"in his book he calls multitasking a mythical activity in which people believe they can perform two or more tasks simultaneously.""

    This was interesting:
    "In one recent study, Russell Poldrack, a psychology professor at the University of California, Los Angeles, found that multitasking adversely affects how you learn. Even if you learn while multitasking, that learning is less flexible and more specialized, so you cannot retrieve the information as easily. His research demonstrates that people use different areas of the brain for learning and storing new information when they are distracted: brain scans of people who are distracted or multitasking show activity in the striatum, a region of the brain involved in learning new skills; brain scans of people who are not distracted show activity in the hippocampus, a region involved in storing and recalling information. Discussing his research on National Public Radio recently, Poldrack warned, We have to be aware that there is a cost to the way that our society is changing, that humans are not built to work this way. Were really built to focus. And when we sort of force ourselves to multitask, were driving ourselves to perhaps be less efficient in the long run even though it sometimes feels like were being more efficient."

    And this concerned me:
    "As neurologist Jordan Grafman told Time magazine: Kids that are instant messaging while doing homework, playing games online and watching TV, I predict, arent going to do well in the long run. I think this generation of kids is guinea pigs, educational psychologist Jane Healy told the San Francisco Chronicle; she worries that they might become adults who engage in very quick but very shallow thinking."

  9. #19
    Senior Member Simplexity's Avatar
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    I also read something similar recently about the way the brain learns and how our modern society is sort of at odds with that. I think the book was called Endangered Minds(Older like 93) but some of the same points were brought up in terms of entertainment and education. I think the author stated that part of the problem lay in the fact that there was not that much mental stimulation that occurred when you were watching tv(lack of interaction) and that the situation was so artificial and imposed that the brain really couldn't register and learn from it because the tv filled in some of the crucial gaps for you.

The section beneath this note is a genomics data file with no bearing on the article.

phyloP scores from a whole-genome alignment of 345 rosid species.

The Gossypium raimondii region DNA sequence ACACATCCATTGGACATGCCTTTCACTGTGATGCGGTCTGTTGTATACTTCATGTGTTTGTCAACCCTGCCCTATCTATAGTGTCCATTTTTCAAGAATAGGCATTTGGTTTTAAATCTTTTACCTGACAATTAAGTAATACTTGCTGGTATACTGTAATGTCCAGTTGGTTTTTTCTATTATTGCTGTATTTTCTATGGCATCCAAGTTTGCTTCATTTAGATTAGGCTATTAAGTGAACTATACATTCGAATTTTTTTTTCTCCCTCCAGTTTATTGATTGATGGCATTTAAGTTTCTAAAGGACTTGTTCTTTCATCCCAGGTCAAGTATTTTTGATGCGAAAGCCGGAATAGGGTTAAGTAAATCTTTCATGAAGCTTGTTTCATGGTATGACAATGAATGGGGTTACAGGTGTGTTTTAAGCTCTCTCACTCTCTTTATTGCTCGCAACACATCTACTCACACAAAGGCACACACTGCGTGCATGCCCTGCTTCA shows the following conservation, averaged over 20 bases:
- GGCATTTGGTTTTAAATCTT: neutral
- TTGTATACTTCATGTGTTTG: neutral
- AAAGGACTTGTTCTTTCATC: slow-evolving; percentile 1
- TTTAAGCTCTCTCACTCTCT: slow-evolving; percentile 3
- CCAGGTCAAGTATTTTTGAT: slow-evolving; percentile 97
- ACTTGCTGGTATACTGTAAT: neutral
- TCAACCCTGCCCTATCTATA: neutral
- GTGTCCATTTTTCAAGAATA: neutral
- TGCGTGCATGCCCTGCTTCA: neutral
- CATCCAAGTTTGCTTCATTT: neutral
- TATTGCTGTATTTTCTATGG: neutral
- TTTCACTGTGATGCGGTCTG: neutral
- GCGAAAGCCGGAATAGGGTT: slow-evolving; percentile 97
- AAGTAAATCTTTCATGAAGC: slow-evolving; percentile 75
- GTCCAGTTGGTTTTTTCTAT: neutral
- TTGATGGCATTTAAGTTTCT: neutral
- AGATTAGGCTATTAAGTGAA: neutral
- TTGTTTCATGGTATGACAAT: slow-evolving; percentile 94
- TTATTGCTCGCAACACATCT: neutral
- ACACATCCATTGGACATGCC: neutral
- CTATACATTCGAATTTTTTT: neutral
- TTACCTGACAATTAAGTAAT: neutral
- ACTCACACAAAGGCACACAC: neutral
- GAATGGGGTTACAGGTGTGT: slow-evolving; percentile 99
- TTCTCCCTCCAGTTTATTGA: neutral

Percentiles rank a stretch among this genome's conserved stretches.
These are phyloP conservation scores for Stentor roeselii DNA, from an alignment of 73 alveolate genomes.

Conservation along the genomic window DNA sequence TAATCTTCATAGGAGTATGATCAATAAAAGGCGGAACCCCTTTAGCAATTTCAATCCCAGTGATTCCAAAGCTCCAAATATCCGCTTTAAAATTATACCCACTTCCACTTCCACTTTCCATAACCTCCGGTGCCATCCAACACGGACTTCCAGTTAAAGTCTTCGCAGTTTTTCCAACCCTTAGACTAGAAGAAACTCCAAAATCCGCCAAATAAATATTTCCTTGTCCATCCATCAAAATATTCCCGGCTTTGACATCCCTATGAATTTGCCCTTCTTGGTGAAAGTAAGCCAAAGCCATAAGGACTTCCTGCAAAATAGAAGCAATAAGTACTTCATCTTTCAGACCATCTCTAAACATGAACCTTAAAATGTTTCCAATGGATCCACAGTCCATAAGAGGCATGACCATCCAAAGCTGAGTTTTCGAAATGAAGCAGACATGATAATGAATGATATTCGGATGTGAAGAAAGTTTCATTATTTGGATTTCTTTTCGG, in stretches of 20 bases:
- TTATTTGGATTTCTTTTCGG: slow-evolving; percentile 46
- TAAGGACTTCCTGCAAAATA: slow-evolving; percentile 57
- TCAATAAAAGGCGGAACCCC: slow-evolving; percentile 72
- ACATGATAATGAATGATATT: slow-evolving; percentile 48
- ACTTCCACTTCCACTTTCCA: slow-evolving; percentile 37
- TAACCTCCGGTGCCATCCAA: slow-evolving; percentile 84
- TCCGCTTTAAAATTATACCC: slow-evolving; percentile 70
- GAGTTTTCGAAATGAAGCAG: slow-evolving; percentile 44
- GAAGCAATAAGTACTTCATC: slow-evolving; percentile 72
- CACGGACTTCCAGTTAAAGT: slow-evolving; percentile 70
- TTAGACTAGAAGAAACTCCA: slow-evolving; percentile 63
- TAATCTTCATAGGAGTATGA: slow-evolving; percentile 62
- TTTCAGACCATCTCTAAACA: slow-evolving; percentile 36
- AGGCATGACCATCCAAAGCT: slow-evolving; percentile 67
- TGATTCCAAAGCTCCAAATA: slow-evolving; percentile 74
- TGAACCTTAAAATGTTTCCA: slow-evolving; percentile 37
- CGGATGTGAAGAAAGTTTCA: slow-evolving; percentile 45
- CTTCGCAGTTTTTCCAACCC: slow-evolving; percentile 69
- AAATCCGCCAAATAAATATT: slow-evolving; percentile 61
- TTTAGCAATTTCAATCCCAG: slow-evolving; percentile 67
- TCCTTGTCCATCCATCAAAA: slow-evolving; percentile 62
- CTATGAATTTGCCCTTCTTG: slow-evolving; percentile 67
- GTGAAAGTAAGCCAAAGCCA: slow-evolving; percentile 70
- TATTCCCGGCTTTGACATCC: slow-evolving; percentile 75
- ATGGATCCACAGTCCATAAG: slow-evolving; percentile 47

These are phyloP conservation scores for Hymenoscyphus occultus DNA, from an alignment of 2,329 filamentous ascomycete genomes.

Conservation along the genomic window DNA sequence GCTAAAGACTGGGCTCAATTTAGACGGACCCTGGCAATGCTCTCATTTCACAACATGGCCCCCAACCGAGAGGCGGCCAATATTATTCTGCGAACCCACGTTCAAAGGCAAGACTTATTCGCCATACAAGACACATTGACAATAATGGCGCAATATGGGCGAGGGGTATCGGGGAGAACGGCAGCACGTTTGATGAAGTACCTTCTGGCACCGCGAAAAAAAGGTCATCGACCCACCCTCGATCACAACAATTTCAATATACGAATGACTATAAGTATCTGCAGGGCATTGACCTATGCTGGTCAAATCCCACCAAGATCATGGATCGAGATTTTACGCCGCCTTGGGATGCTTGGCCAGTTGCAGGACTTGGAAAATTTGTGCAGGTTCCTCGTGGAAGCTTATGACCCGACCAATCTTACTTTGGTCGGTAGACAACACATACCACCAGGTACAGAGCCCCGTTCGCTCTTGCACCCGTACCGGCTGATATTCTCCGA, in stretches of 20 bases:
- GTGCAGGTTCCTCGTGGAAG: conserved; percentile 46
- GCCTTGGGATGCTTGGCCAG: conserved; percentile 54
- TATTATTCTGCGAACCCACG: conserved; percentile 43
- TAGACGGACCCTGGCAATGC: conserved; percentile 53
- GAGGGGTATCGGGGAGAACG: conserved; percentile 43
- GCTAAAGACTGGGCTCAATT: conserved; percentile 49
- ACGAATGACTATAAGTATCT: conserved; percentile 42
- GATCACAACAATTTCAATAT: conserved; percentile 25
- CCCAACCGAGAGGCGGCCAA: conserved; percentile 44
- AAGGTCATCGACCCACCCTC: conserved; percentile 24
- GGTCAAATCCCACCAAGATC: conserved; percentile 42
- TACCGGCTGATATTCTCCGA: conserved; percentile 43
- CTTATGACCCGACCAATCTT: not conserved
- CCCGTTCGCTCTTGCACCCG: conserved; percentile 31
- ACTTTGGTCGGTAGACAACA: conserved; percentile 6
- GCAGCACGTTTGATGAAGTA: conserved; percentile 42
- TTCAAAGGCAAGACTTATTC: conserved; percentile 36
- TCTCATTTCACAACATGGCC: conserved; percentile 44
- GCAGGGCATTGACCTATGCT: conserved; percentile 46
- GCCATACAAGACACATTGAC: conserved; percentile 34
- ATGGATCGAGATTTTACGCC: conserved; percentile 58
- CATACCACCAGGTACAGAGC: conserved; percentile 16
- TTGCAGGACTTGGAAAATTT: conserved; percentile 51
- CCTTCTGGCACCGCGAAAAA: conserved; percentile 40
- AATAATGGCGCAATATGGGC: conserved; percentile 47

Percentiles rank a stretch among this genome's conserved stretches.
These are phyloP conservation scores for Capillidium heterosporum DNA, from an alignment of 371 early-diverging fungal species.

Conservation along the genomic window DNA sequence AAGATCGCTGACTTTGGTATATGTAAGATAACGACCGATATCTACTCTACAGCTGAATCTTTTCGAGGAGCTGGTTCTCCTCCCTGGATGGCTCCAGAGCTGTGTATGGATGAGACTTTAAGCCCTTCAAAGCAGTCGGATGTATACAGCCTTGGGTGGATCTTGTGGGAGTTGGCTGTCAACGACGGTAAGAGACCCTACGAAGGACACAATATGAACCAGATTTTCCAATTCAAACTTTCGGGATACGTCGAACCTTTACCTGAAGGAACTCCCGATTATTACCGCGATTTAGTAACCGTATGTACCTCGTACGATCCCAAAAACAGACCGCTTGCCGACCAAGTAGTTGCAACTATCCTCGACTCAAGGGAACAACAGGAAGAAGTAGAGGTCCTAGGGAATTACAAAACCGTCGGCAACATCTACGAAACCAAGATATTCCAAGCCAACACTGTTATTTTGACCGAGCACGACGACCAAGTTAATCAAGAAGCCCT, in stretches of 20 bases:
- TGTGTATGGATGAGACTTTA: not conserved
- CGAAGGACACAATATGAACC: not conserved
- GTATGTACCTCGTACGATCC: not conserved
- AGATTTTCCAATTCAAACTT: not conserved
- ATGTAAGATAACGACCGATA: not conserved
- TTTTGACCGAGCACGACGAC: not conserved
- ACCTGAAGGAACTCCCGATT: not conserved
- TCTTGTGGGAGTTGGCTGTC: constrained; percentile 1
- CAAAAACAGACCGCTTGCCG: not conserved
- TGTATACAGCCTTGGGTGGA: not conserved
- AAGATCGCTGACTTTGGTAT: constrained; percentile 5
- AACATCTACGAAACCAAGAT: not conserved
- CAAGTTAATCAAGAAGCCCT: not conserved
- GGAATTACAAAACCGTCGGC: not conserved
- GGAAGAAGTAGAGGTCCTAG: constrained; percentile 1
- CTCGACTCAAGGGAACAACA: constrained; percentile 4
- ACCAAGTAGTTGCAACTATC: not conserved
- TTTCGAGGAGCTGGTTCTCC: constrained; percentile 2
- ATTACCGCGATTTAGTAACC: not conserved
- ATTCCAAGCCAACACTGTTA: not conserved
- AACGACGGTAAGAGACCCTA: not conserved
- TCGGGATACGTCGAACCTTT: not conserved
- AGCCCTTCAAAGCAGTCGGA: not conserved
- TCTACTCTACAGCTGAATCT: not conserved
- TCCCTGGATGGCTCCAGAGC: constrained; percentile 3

I think that kind of multi-tasking is no doubt destructive and not really beneficial( I still do it on occasion but television is severely limited). I think that in a more productive way though multi-tasking can have a decidedly or comparatively beneficial advantage depending on your stance(motivation wise).

    I think a lot of people are familiar with the right/left brain split on a general level so I will not go into so much detail on that. Recently I read a book where the author(a neuro-psychologist/scientist that dealt with mental disabilities) found that in a novel situation most people used their right brain to interpret and organize information but as skill and proficiently increased they were transferred more to the left side of the brain, which increased efficiency and proficiency by making sort of a template( he called it wisdom..the book was called the "wisdom paradox").

    I think though for those people who are more right brain dominant, which from the literature I've read linking type to brain dominance is more NP, need to sort of utilize novel information on a consistent basis to understand, which is what I think multi-tasking can greatly aid in. I'm sort of tentatively thinking the reason why NTPs like to multi-task is sort of a reluctance to transfer that knowledge into a more left brain oriented sequential-proficient way( could be more SJ oriented). I also find in terms of motivation when I can brainstorm and sort of implement my ideas in a more fluid way my motivation levels stay on a consistently high level, something which multi-tasking once again helps.
    My cold, snide, intellectual life is just a veneer, behind which lies the plywood of loneliness.

  10. #20
    Senior Member substitute's Avatar
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    I recognize myself in your tentative theory Aimhann...
    Ils se d�merdent, les mecs: trop bon, trop con..................................MY BLOG!

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    I will kill you if I must